This piece was originally published on The Indiependent
She’s met President Obama and been featured in WIRED magazine, but who is Kate Reed and how does her work fuse man, machine and nature?
As we all know, technology influences our behaviour and actions nearly every second of the day. Many believe that because of Moore’s law, computers will be more intelligent than humans within the next few years. One traditional measure of this “intelligence” has been the Turing test, which is a test of a machine’s ability to exhibit intelligent behaviour equivalent to or indistinguishable from that of a human. But theorists such as the University of Oxford mathematics professor Marcus du Sautoy go further in questioning how long it will take for machines to become more imaginative than humans. In his book, The Creativity Code: How AI is Learning to Write, Paint and Think (4th Estate, 2019), Sautoy suggests “for a machine to be deemed truly creative requires one extra step: its contribution should be more than an expression of the coder’s creativity or that of the person who built the data set”. But while Sautoy paints a generally positive picture of the inevitable development of such technology, for 22-year-old designer and artist Kate Reed, there is a more proactive role man must play: “We need to either merge with computers, compete with computers, or risk the end of civilization as we know it.”
The merging of man and machine is already well underway. “Several decades ago, we began to merge humans and computers through external devices, like laptops and smartphones. Decades into the future, we may choose to implant computers into our brains to achieve symbiosis. Today, we merge humans and computers by using wearable technology,” said Kate. “But we are merging wrong. Throughout human history, we have evolved by looking to nature for solutions to our human problems. When conquering flight, humans took the hint from birds. The first submarines were designed in the shape of whales. However, a shift occurred with the development of science fiction. For the past 100 years, humans have looked to science fiction for inspiration when building computers or advanced technologies. Today’s wearable computers, to compete with the exponential threat of digital intelligence of tomorrow, look like gadgets imagined in a Star Trek movie or an Arthur C. Clark novel. They look like computers, feel like computers, and act like computers. This is an unprecedented convergence crisis. Our human body has evolved for millions of years rooted in nature, while computers have evolved for a mere few hundred years, rooted in sci-fi. If humans and computers must converge to combat the rising threat of digital intelligence, we must look to nature for inspiration to build the next generation of wearable computers. And that’s what I’m working on.”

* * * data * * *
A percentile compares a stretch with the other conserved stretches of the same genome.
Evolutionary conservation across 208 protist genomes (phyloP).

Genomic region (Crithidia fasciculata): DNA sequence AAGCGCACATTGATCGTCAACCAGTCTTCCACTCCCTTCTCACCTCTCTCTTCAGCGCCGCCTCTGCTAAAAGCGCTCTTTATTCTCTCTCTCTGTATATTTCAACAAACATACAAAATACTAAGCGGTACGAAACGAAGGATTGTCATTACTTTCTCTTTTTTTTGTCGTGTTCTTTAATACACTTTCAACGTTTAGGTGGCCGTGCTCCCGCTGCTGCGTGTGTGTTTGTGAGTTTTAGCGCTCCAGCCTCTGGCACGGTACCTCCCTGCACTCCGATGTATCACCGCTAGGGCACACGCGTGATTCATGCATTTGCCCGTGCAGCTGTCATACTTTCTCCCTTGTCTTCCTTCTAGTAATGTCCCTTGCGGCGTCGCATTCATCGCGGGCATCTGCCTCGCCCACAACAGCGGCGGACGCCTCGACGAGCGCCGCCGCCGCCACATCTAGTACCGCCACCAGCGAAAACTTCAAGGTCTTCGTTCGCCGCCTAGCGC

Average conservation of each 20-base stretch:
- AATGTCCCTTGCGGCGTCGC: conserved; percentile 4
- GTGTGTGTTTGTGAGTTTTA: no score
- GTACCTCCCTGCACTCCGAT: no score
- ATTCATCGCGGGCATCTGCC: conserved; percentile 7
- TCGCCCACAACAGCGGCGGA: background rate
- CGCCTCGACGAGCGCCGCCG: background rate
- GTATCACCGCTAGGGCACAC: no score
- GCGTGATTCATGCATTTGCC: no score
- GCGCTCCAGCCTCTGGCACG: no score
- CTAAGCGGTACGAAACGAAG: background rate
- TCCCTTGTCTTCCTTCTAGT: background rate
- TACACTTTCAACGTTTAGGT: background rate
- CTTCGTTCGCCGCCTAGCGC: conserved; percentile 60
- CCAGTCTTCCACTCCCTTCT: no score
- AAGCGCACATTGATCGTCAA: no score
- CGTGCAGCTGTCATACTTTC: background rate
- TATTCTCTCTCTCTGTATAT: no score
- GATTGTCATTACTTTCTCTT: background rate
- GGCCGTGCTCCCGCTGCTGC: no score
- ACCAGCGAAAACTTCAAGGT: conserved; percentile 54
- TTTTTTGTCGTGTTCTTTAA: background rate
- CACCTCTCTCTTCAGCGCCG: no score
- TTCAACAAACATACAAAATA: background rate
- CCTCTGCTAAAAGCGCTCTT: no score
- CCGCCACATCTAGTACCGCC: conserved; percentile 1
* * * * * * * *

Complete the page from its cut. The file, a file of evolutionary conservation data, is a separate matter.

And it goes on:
Pioneering a new field in biomimetic wearable technology has not been without challenges; Kate started building wearable computers before the Apple Watch came out, so people were just calling these devices wearables. But this label never felt right to her, as her creations were less computational and more natural. “Throughout my career, I have swam upstream. The main challenge I’ve encountered was that I was being told my work didn’t quite fit in. My work didn’t fit into a category,” said Kate. “I was building towards this for years, but because my colleagues and professors didn’t know how to describe it, I felt a bit lost. But I had a vision and stuck by it. This was a big challenge. But I found that if you feel that something is right, and you have a vision, keep pushing forward, even if it’s hard to articulate, eventually it’ll all click.”
Kate is currently working in partnership with Hyundai to build bioacoustic wearable computers. She is working on a prototype which explores ways to mask the human audio trace through a wearable device that can sample its surroundings and play the sounds back in real-time, adding sound to cancel out the sonic footprint of the user, effectively creating a sonic invisibility cloak.
Nature’s impact on Kate’s work is clear; this latest project takes its cues from animal camouflage in its attempts to create privacy for the user.
Her 2019 work ‘Parasite’ also takes inspiration from the natural world, and is a commentary on our increasing parallel existence with cyborgs. In Kate’s eyes, technology has been a parasite for many years, feeding off of human actions and emotions, instigating behaviour both provoking and addicting, and this piece exaggerates the parasitic aspects of technology by making them visible.